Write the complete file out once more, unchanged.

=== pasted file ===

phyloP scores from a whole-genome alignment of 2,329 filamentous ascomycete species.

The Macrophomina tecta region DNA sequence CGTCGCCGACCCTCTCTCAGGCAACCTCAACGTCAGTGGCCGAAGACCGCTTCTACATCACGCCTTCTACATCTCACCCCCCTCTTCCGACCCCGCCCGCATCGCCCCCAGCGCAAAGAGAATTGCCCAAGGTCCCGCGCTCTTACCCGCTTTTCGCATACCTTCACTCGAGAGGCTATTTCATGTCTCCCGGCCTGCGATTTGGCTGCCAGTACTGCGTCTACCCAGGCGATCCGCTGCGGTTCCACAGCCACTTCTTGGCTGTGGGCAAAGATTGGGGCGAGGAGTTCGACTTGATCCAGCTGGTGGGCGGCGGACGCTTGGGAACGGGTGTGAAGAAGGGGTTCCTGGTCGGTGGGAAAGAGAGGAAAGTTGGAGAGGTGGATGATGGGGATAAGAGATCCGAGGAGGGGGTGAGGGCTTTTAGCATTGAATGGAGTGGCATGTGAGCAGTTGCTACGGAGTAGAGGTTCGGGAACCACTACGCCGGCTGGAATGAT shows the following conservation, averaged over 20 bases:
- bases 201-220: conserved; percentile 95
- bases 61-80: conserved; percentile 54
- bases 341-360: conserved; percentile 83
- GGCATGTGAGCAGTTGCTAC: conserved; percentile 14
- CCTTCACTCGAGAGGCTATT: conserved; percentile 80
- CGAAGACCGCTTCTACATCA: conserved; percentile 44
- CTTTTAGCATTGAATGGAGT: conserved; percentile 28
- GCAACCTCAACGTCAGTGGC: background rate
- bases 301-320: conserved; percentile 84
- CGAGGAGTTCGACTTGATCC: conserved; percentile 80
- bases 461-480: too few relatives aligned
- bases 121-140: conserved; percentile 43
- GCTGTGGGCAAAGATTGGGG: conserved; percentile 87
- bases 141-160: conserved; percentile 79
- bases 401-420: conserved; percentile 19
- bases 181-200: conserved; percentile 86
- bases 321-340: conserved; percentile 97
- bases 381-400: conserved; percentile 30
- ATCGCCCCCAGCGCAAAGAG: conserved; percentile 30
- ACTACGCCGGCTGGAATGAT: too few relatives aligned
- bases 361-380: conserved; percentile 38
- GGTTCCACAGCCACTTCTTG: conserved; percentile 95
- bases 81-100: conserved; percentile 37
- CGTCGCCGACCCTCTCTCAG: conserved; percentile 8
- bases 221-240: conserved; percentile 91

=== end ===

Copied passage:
phyloP scores from a whole-genome alignment of 2,329 filamentous ascomycete species.

The Macrophomina tecta region DNA sequence CGTCGCCGACCCTCTCTCAGGCAACCTCAACGTCAGTGGCCGAAGACCGCTTCTACATCACGCCTTCTACATCTCACCCCCCTCTTCCGACCCCGCCCGCATCGCCCCCAGCGCAAAGAGAATTGCCCAAGGTCCCGCGCTCTTACCCGCTTTTCGCATACCTTCACTCGAGAGGCTATTTCATGTCTCCCGGCCTGCGATTTGGCTGCCAGTACTGCGTCTACCCAGGCGATCCGCTGCGGTTCCACAGCCACTTCTTGGCTGTGGGCAAAGATTGGGGCGAGGAGTTCGACTTGATCCAGCTGGTGGGCGGCGGACGCTTGGGAACGGGTGTGAAGAAGGGGTTCCTGGTCGGTGGGAAAGAGAGGAAAGTTGGAGAGGTGGATGATGGGGATAAGAGATCCGAGGAGGGGGTGAGGGCTTTTAGCATTGAATGGAGTGGCATGTGAGCAGTTGCTACGGAGTAGAGGTTCGGGAACCACTACGCCGGCTGGAATGAT shows the following conservation, averaged over 20 bases:
- bases 201-220: conserved; percentile 95
- bases 61-80: conserved; percentile 54
- bases 341-360: conserved; percentile 83
- GGCATGTGAGCAGTTGCTAC: conserved; percentile 14
- CCTTCACTCGAGAGGCTATT: conserved; percentile 80
- CGAAGACCGCTTCTACATCA: conserved; percentile 44
- CTTTTAGCATTGAATGGAGT: conserved; percentile 28
- GCAACCTCAACGTCAGTGGC: background rate
- bases 301-320: conserved; percentile 84
- CGAGGAGTTCGACTTGATCC: conserved; percentile 80
- bases 461-480: too few relatives aligned
- bases 121-140: conserved; percentile 43
- GCTGTGGGCAAAGATTGGGG: conserved; percentile 87
- bases 141-160: conserved; percentile 79
- bases 401-420: conserved; percentile 19
- bases 181-200: conserved; percentile 86
- bases 321-340: conserved; percentile 97
- bases 381-400: conserved; percentile 30
- ATCGCCCCCAGCGCAAAGAG: conserved; percentile 30
- ACTACGCCGGCTGGAATGAT: too few relatives aligned
- bases 361-380: conserved; percentile 38
- GGTTCCACAGCCACTTCTTG: conserved; percentile 95
- bases 81-100: conserved; percentile 37
- CGTCGCCGACCCTCTCTCAG: conserved; percentile 8
- bases 221-240: conserved; percentile 91